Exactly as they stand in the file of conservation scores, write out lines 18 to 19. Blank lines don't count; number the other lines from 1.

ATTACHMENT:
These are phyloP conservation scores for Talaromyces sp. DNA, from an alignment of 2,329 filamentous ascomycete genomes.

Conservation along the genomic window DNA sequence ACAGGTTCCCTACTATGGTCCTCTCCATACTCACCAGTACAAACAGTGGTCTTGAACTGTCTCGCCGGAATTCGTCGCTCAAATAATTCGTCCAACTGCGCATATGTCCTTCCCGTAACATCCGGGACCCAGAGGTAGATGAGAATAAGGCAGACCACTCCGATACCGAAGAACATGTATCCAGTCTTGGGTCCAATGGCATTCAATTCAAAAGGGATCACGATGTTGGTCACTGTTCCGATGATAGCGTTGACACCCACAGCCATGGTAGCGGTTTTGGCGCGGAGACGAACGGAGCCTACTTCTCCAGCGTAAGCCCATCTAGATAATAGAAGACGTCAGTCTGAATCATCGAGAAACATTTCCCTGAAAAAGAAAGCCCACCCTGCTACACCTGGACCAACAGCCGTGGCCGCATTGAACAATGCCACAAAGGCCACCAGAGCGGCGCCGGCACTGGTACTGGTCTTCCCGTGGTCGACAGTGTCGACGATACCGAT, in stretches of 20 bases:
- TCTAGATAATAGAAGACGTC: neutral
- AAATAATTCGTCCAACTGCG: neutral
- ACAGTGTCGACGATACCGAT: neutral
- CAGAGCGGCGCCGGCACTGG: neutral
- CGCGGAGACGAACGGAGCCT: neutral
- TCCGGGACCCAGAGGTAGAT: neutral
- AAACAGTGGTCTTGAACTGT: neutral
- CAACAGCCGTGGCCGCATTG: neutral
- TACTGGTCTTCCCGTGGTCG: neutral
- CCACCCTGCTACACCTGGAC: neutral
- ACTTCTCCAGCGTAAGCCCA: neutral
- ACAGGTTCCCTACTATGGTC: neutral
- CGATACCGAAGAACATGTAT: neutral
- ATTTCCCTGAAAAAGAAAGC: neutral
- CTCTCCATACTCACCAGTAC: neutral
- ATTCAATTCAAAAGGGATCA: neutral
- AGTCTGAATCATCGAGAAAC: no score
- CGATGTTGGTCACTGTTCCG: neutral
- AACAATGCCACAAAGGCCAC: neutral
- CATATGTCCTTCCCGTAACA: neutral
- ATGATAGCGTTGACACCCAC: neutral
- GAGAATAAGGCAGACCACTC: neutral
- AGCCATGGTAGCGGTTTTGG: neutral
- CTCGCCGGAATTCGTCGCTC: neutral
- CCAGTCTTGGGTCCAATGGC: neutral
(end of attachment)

- ATTCAATTCAAAAGGGATCA: neutral
- AGTCTGAATCATCGAGAAAC: no score